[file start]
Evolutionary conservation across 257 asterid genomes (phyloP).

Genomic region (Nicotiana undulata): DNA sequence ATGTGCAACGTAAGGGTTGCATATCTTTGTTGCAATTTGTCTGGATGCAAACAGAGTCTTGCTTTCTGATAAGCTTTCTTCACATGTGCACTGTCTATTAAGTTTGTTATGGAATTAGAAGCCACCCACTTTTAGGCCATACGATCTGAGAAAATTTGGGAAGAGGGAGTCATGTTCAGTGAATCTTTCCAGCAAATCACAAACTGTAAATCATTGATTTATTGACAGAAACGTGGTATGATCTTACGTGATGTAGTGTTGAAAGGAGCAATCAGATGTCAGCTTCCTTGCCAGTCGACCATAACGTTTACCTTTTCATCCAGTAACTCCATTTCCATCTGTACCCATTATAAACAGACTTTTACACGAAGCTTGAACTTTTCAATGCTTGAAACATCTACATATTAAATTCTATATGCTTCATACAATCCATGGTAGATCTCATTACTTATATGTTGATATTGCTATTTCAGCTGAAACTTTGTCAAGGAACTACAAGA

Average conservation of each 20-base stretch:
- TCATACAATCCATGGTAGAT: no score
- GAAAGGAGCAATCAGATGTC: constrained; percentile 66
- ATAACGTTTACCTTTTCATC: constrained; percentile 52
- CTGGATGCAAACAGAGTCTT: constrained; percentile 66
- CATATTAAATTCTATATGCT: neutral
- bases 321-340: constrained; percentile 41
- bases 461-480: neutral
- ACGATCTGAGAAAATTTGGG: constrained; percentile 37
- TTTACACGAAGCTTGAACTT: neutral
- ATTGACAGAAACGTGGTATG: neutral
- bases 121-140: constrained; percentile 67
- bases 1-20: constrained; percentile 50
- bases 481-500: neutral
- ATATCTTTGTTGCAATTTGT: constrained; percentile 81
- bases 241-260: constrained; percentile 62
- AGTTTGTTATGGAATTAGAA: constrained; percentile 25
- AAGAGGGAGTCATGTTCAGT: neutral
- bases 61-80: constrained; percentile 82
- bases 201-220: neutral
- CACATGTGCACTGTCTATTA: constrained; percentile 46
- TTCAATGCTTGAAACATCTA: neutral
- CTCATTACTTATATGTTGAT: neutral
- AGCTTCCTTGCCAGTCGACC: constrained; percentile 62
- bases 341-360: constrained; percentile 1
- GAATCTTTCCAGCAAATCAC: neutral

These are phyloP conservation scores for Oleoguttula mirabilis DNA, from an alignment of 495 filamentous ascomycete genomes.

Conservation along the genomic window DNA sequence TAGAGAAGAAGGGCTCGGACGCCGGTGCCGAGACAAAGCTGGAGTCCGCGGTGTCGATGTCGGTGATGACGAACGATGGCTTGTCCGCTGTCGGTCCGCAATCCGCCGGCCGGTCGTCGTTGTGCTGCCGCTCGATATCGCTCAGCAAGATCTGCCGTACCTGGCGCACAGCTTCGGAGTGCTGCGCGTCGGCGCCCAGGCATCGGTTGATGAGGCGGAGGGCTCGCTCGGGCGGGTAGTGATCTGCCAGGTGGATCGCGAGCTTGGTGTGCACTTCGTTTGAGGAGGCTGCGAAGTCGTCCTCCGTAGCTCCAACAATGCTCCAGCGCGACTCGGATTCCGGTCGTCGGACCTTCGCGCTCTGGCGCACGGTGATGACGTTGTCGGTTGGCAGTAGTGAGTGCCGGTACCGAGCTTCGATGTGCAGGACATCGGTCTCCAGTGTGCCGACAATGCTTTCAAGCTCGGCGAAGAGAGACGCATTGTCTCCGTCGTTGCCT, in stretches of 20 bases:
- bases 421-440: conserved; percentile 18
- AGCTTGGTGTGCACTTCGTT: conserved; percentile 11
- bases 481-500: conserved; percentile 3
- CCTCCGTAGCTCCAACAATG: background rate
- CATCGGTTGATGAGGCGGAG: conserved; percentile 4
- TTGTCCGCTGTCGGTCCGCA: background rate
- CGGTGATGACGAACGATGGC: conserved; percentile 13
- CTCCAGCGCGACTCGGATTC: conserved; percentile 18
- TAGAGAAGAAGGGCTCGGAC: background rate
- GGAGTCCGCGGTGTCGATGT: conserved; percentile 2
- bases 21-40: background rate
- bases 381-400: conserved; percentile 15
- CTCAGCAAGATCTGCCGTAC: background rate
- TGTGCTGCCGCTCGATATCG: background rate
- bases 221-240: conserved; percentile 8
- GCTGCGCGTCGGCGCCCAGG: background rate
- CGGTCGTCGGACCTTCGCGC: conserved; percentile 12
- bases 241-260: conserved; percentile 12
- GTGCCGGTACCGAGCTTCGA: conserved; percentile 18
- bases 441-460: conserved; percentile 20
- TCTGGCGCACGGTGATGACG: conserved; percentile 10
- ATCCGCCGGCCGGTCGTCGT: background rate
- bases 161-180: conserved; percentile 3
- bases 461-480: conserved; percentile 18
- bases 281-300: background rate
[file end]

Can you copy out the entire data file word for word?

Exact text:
Evolutionary conservation across 257 asterid genomes (phyloP).

Genomic region (Nicotiana undulata): DNA sequence ATGTGCAACGTAAGGGTTGCATATCTTTGTTGCAATTTGTCTGGATGCAAACAGAGTCTTGCTTTCTGATAAGCTTTCTTCACATGTGCACTGTCTATTAAGTTTGTTATGGAATTAGAAGCCACCCACTTTTAGGCCATACGATCTGAGAAAATTTGGGAAGAGGGAGTCATGTTCAGTGAATCTTTCCAGCAAATCACAAACTGTAAATCATTGATTTATTGACAGAAACGTGGTATGATCTTACGTGATGTAGTGTTGAAAGGAGCAATCAGATGTCAGCTTCCTTGCCAGTCGACCATAACGTTTACCTTTTCATCCAGTAACTCCATTTCCATCTGTACCCATTATAAACAGACTTTTACACGAAGCTTGAACTTTTCAATGCTTGAAACATCTACATATTAAATTCTATATGCTTCATACAATCCATGGTAGATCTCATTACTTATATGTTGATATTGCTATTTCAGCTGAAACTTTGTCAAGGAACTACAAGA

Average conservation of each 20-base stretch:
- TCATACAATCCATGGTAGAT: no score
- GAAAGGAGCAATCAGATGTC: constrained; percentile 66
- ATAACGTTTACCTTTTCATC: constrained; percentile 52
- CTGGATGCAAACAGAGTCTT: constrained; percentile 66
- CATATTAAATTCTATATGCT: neutral
- bases 321-340: constrained; percentile 41
- bases 461-480: neutral
- ACGATCTGAGAAAATTTGGG: constrained; percentile 37
- TTTACACGAAGCTTGAACTT: neutral
- ATTGACAGAAACGTGGTATG: neutral
- bases 121-140: constrained; percentile 67
- bases 1-20: constrained; percentile 50
- bases 481-500: neutral
- ATATCTTTGTTGCAATTTGT: constrained; percentile 81
- bases 241-260: constrained; percentile 62
- AGTTTGTTATGGAATTAGAA: constrained; percentile 25
- AAGAGGGAGTCATGTTCAGT: neutral
- bases 61-80: constrained; percentile 82
- bases 201-220: neutral
- CACATGTGCACTGTCTATTA: constrained; percentile 46
- TTCAATGCTTGAAACATCTA: neutral
- CTCATTACTTATATGTTGAT: neutral
- AGCTTCCTTGCCAGTCGACC: constrained; percentile 62
- bases 341-360: constrained; percentile 1
- GAATCTTTCCAGCAAATCAC: neutral

These are phyloP conservation scores for Oleoguttula mirabilis DNA, from an alignment of 495 filamentous ascomycete genomes.

Conservation along the genomic window DNA sequence TAGAGAAGAAGGGCTCGGACGCCGGTGCCGAGACAAAGCTGGAGTCCGCGGTGTCGATGTCGGTGATGACGAACGATGGCTTGTCCGCTGTCGGTCCGCAATCCGCCGGCCGGTCGTCGTTGTGCTGCCGCTCGATATCGCTCAGCAAGATCTGCCGTACCTGGCGCACAGCTTCGGAGTGCTGCGCGTCGGCGCCCAGGCATCGGTTGATGAGGCGGAGGGCTCGCTCGGGCGGGTAGTGATCTGCCAGGTGGATCGCGAGCTTGGTGTGCACTTCGTTTGAGGAGGCTGCGAAGTCGTCCTCCGTAGCTCCAACAATGCTCCAGCGCGACTCGGATTCCGGTCGTCGGACCTTCGCGCTCTGGCGCACGGTGATGACGTTGTCGGTTGGCAGTAGTGAGTGCCGGTACCGAGCTTCGATGTGCAGGACATCGGTCTCCAGTGTGCCGACAATGCTTTCAAGCTCGGCGAAGAGAGACGCATTGTCTCCGTCGTTGCCT, in stretches of 20 bases:
- bases 421-440: conserved; percentile 18
- AGCTTGGTGTGCACTTCGTT: conserved; percentile 11
- bases 481-500: conserved; percentile 3
- CCTCCGTAGCTCCAACAATG: background rate
- CATCGGTTGATGAGGCGGAG: conserved; percentile 4
- TTGTCCGCTGTCGGTCCGCA: background rate
- CGGTGATGACGAACGATGGC: conserved; percentile 13
- CTCCAGCGCGACTCGGATTC: conserved; percentile 18
- TAGAGAAGAAGGGCTCGGAC: background rate
- GGAGTCCGCGGTGTCGATGT: conserved; percentile 2
- bases 21-40: background rate
- bases 381-400: conserved; percentile 15
- CTCAGCAAGATCTGCCGTAC: background rate
- TGTGCTGCCGCTCGATATCG: background rate
- bases 221-240: conserved; percentile 8
- GCTGCGCGTCGGCGCCCAGG: background rate
- CGGTCGTCGGACCTTCGCGC: conserved; percentile 12
- bases 241-260: conserved; percentile 12
- GTGCCGGTACCGAGCTTCGA: conserved; percentile 18
- bases 441-460: conserved; percentile 20
- TCTGGCGCACGGTGATGACG: conserved; percentile 10
- ATCCGCCGGCCGGTCGTCGT: background rate
- bases 161-180: conserved; percentile 3
- bases 461-480: conserved; percentile 18
- bases 281-300: background rate